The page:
Level of Detail
Achieving the appropriate level of detail—not too much detail and not too little—consistently challenged the focus groups. Teams struggled to identify whether they were digging too deep or thinking too broadly about the risks. In particular, teams were concerned about the amount of management overhead that they were creating for themselves rather than focusing on identifying the specific risks that needed to be managed. Achieving a fair and balanced identification process, by which the most important risks could be identified and which could be realistically managed, was the goal. Teams recognized that, because the exercise subject matter was typically foreign to them, it could be exacerbating their anxiety. The teams noted that mitigating factors of having additional subject matter experts available, familiarity with the problem in general, and other support mechanisms at the workplace would alleviate some of the effects this barrier, but that this barrier would, however, remain a challenge. It was noted that applying the SMART framework, or a similar clarifying management framework, would address the resolution of these challenges regardless of familiarity or experience with the project nature. Further, providing baseline examples of the level of appropriate detail would give the team specific points of reference for identification purposes.
One critical barrier that was identified strongly reflected patterns and behaviors in the workplace. In the exercise, teams are given one viewing of the video montage and then given some group time to discuss it and brainstorm. Teams realized that having more than one observation or review of the project subject matter would greatly enhance their abilities to identify risk items. Participants noted that, due to time or cost constraints, there was only one opportunity for reviewing the project for risks, similar to the situation often seen with a real project. This problem frequently exists in work environments where there is weak project support infrastructure and lower maturity in terms of project management practice. Teams recognized that the iterative and continuous nature of risk management—in this case, the risk identification activity itself—would rectify this problem, however pervasive it is in practice.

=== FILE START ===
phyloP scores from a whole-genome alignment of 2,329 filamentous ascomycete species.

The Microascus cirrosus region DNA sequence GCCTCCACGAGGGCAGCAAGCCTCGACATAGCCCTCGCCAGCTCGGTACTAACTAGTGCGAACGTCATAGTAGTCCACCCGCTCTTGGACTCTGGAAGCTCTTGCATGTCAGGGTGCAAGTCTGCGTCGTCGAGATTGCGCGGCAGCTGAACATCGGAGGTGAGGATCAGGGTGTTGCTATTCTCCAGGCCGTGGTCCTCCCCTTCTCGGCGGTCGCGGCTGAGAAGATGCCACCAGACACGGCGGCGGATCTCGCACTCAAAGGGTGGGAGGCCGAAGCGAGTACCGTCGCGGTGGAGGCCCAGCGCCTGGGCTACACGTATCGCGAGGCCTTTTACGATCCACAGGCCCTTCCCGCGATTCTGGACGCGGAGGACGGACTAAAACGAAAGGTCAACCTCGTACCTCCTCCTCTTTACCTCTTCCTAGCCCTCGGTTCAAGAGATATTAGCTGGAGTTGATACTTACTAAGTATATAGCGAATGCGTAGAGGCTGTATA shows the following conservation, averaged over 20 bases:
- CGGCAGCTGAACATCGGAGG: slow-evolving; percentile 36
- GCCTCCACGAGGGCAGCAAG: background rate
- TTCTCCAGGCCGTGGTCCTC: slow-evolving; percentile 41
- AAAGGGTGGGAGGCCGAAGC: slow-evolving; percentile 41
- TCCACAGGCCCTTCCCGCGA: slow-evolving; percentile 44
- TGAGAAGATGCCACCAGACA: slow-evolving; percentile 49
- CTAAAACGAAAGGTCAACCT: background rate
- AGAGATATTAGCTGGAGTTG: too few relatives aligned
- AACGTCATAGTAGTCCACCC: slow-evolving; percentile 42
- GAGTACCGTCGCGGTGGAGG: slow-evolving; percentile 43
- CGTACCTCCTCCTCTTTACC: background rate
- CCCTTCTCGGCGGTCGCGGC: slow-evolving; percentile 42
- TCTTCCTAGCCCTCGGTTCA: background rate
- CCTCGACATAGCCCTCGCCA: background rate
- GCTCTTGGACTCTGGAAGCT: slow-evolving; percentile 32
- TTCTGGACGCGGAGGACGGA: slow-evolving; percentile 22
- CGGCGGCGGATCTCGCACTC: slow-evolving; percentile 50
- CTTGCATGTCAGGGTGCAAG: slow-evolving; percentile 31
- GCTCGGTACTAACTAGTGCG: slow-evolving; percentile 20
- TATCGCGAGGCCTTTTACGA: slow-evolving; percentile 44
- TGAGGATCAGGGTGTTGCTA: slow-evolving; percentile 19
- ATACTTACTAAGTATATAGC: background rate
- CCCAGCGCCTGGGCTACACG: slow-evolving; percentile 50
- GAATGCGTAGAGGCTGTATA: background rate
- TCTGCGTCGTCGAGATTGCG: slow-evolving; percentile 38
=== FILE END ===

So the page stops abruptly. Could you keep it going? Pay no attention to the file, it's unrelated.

Teams discovered basic influences of risk attitude and its role in risk identification. Typically, more risk-adverse team members identified more risks, and more risk-tolerant team members tended to identify fewer risks. Additionally, risk-adverse team members were more inclined to explore the detail of scenarios, to go “deeper” into potential problems, whereas risk-tolerant team members pushed their teams to articulate risk more broadly. This dynamic illustrates “that an individual's attitude to uncertainty will have a significant influence over what is perceived to be a risk” and when given the same set of facts, these individuals “will not identify the same set of risks” (Hillson & Murray-Webster, 2007, p. 22). Furthermore, it was noted that the attitude of supporting management team members toward risk may further complicate risk identification activities, where a particular manager's risk tolerance or risk adverseness can influence the priority and resources applied to risk identification activities. Specific management of this barrier relates strongly to communication activities where awareness of attitudes, both with team members and management members, will help resolve this barrier. Conducting a specific exercise at the beginning of a project or an identification session such that others understand the relative risk attitude of each will enhance the effectiveness of the session, avoiding potential in-fighting and confusion.
Time and Cost Constraints
The exercise is time-boxed, and teams are limited in their interactions to work only within their restrictions. No additional time or resource is permitted. This simulates real projects in the sense that deadlines and finite budgets do not allow for uncontrolled risk identification sessions, and instead time and budgetary pressures are placed on the teams with these constraints. Teams recognized these limits and highlighted the importance of adequate planning to alleviate the challenges. A strong identification schedule of recurring events with a well-done risk breakdown structure provides input into planning such that expectations can be managed in terms of time and costs required. Teams could leverage these planning tools to further influence the establishment of these constraints, mitigating the impact on the team. This requires investment in the planning process in advance of starting the identification process, where appropriate planning meetings are conducted such that “high-level plans for conducting the risk management activities are defined” (PMI, 2008, p. 279).